Most theories of government taught today suggest that by paying taxes and merely living in a country, a citizen gives tacit consent for the state to do whatever is needed, including for their "national security".
This argument is even extended to warfare and assassinations. "Democratically elected" politicians are more than capable of killing millions of innocent people in wars, and are likely to be even more arrogant about it, reminding us that they won democratic elections.
Politicians like Tony Blair and George W. Bush viewed themselves as "legitimate" rulers, and viewed others like Saddam Hussein as "illegitimate". Nevertheless, their actions arguably killed more innocent people than the Iraqi dictator. Their crimes are rendered even more offensive by the fact they would like to cite "democracy" as an argument for shifting the blame away from their own bloody and arbitrary hands onto their people.
Writing at the Center for a Stateless Society (C4SS) on 10 June, Tommy Raskin counters the view that voters really approve of the actions of even a "democratic" government. He states, "many citizens do not vote for government action but are forced to facilitate it nonetheless. Citizens who endorse losing candidates, for example, still have political obligations. So do the millions of citizens who choose not to vote".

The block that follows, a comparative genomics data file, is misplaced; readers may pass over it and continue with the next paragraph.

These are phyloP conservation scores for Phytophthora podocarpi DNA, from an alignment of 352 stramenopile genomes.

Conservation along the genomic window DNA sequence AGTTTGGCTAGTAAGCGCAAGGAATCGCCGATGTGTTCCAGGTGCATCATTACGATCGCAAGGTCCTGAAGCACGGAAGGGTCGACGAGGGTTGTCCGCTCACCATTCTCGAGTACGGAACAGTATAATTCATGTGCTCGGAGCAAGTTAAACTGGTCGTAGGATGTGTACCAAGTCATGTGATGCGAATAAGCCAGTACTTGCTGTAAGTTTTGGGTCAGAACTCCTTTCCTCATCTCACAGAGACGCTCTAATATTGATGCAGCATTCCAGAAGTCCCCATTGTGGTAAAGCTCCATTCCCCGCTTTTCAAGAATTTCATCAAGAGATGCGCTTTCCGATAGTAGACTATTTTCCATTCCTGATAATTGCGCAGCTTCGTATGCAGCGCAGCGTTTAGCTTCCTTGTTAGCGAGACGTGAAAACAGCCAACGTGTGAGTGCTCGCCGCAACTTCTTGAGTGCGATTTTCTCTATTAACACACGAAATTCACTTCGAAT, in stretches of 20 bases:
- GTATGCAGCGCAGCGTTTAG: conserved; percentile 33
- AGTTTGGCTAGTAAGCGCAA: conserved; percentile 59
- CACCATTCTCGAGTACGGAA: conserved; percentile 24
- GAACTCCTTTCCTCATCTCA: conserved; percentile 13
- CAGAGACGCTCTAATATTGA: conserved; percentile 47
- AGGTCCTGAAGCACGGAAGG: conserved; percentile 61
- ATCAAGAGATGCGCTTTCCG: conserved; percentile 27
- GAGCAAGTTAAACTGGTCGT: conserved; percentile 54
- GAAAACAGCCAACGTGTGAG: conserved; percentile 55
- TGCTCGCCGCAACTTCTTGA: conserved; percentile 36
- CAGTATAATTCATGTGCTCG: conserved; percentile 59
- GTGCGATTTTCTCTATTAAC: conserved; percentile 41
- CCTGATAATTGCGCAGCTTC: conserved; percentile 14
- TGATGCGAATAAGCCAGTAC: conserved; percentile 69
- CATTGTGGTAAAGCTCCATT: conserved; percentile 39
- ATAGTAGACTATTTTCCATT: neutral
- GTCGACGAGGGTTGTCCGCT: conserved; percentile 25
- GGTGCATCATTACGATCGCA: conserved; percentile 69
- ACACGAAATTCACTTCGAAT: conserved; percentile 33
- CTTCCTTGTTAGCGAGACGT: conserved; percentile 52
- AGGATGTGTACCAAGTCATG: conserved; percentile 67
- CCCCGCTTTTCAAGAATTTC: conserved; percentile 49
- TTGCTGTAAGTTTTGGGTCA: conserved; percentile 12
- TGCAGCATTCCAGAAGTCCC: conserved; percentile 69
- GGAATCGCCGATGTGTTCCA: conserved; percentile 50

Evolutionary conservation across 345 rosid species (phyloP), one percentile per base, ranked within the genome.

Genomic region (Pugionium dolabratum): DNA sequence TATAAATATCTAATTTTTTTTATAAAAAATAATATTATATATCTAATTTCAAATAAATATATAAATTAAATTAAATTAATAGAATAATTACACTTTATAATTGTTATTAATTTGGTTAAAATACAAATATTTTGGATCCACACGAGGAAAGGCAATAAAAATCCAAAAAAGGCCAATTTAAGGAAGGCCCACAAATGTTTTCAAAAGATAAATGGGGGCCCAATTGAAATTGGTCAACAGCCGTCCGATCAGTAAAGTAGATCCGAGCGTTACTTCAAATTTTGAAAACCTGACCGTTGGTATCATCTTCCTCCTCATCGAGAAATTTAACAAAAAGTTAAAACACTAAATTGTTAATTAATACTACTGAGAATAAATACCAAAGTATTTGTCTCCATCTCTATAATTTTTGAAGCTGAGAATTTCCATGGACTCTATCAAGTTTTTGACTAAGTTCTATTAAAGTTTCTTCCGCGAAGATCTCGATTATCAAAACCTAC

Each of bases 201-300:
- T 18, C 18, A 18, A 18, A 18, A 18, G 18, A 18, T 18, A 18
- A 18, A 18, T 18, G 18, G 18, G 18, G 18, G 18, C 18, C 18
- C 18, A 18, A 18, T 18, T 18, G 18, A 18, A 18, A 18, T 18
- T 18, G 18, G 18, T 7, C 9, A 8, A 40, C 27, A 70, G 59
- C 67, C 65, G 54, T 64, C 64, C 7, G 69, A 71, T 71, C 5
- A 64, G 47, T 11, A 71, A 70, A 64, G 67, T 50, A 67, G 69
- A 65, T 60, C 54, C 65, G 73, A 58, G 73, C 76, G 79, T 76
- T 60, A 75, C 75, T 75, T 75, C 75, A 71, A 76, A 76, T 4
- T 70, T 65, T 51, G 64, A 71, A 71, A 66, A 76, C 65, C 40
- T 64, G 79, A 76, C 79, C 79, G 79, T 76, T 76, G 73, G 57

Noting that when the state does something good, it is merely a gift, because it goes out to people who never requested it or specifically donated funds for it but were instead taxed, Raskin concludes that "Simply living under a democratic government does not count as requesting government action". While Raskin's article does not specifically address the bloody conflicts and genocidal actions by western democracies, the anti-statist's comments are useful in uncoupling the people from their rulers when it comes to understanding who should be held accountable.
Raqqa compared with Battle for Berlin: The BlogThe "capital" of ISIS in Syria is being approached rapidly by ... https://t.co/yJwV6t8f9D— The clubof.info Blog (@ClubOfInfo) June 14, 2016